CITY COUNCILPERSON CHARLES BARRON (from District 42 in Brooklyn) stood up in the afternoon session of the
Stated Meeting of the NYC Council on Thursday June 22nd, 2023 and introduced into the City Council a Bill which would give Retirees
a 3rd Choice for a Health Care Plan. Beginning July 10th The City would force us into the AETNA Medicare Advantage Plan,
however Judge Frank Lyle still
has to rule on whether the AETNA Plan will be enacted.
He could rule 3 different ways; 1-OK The AETNA Plan, then the Plan would move forward, 2-Call for an Injunction, whereby it would give more time for both sides to argue further or 3-Tell the City to add a Third Plan for retirees to have as a choice. We are hoping that he chooses the 3rd item.
To view Council Member Barron introducing the resolution, click on the following link,
Once there scroll down to the 6/22/23 Stated Meeting,
then click on the VIDEO link.
Once the VIDEO Screen appears move ahead in the video to 1:04, so 1 hour and 4 minutes after the meeting started Councilman Barron introduced the resolution that Marianne Pizzitola and her Team want as a law in the City Charter.
A Great turnout of all different Union Retiree Representatives were there. The crowd estimated at 700 was the best crowd so far.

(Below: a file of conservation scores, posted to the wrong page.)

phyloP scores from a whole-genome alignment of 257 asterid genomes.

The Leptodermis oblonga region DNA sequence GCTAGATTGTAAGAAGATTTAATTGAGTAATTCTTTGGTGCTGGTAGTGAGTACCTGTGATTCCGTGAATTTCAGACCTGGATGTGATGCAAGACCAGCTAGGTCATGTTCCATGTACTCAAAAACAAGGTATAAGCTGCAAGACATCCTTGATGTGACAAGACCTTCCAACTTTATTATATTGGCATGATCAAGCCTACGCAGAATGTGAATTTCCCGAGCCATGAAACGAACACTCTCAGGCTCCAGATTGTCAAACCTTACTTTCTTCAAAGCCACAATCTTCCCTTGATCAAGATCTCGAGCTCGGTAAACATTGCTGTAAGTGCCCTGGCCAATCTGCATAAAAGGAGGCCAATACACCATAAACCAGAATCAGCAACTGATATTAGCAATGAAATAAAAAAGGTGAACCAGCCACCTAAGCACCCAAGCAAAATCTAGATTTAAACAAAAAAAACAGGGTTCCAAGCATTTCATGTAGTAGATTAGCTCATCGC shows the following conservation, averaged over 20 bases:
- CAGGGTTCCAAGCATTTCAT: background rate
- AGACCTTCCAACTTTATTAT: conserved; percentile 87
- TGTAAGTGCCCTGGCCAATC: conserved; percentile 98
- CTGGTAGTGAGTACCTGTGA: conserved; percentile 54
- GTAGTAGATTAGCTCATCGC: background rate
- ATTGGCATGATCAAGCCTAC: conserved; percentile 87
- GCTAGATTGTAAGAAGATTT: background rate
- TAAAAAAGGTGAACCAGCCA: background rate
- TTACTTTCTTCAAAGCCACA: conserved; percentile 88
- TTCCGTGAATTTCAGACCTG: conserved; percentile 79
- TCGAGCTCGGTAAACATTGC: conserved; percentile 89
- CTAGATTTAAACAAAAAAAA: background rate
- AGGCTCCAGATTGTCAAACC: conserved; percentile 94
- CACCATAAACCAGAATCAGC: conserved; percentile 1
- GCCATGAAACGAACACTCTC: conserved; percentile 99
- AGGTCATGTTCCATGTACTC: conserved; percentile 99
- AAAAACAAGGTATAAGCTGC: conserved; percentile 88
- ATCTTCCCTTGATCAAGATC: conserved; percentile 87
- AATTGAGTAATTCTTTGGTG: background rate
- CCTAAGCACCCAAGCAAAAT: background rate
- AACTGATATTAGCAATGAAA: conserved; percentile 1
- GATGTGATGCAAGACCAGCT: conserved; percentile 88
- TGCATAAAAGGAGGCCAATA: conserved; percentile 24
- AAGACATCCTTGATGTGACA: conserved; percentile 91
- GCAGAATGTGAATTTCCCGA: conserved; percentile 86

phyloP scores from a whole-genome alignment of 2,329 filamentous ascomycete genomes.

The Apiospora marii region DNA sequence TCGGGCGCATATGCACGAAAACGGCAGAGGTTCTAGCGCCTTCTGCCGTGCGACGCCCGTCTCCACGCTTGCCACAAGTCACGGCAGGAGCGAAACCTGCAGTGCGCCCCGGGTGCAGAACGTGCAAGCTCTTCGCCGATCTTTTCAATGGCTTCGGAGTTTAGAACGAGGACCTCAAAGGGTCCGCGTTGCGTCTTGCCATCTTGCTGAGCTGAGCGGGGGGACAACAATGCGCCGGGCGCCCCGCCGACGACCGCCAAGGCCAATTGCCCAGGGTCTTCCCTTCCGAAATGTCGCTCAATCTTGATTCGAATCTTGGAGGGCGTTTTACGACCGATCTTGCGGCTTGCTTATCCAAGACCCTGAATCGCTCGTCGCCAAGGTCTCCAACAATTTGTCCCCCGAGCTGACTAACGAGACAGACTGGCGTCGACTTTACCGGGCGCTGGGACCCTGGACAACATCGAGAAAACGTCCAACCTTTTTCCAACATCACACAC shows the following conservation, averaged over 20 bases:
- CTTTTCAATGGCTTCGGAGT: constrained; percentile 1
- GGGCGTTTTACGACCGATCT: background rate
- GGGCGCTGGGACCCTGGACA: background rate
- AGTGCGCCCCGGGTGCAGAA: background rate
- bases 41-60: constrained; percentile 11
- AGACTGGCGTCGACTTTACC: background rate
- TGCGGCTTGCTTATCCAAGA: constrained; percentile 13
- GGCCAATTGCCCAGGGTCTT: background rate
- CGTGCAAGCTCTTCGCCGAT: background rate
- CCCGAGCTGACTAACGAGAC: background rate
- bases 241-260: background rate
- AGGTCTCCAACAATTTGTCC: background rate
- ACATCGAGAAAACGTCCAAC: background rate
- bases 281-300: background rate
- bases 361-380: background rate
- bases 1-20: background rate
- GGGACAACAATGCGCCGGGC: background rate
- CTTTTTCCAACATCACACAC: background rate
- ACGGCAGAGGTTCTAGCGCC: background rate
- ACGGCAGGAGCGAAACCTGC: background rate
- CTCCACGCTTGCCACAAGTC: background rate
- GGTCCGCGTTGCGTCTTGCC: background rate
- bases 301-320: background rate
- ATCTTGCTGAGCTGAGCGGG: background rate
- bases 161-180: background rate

WAIT AND SEE:
Our next step is to see what the Judge will rule on AND to see if the Bill in the City Council will become a law and then in turn we will ALL have a 3rd Choice for a Health Care Plan.
HERE ARE THE CITY COUNCIL MEMBERS WHO BACKED IT:
PLEASE START CALLING THE OTHER CITY COUNCIL MEMBERS TO CONVINCE THEM TO ALSO BACK IT SO IF THE MAYOR VETOES IT, IT WILL HAVE THE VOTES TO OVERRIDE HIS VETO, GO TO THE ACT NOW PAGE TO VIEW THE PHONE NUMBERS OF THE CITY COUNCIL MEMBERS WHO NEED TO BE CONTACTED. YOU CAN ALSO CALL THE MEMBERS WHO ALREADY BACK IT AND THANK THEM.
REMEMBER, THIS IS AN ELECTION YEAR FOR ALL OF THE CITY COUNCIL REPS, ELECTION DAY IS 11/7/23, SO IF YOU LIVE IN THE CITY DON'T FORGET TO VOTE!
We are Retired NYC Firefighters of all ranks. We meet five times per year at two locations; 901 Lakeville Road in New Hyde Park and 3051 Nostrand Ave in Brooklyn, NY. Through our Newsletter and this website we hope to keep you informed about your pensions.
Are you passionate about what we're doing? Let us know! We are always looking for volunteers to help us make our organization better for our members. We'll help you find a way to volunteer that best suits you. We're excited to have you join the team!
Whether you help through monetary donations, volunteering your time, or spreading our mission through word-of-mouth, thank you. We couldn't accomplish our goals without the help
of supporters like you.
RETIRED MEMBER'S ASSOCIATION, INC
Fire Department, City of New York
ORGANIZED JANUARY 1ST, 1946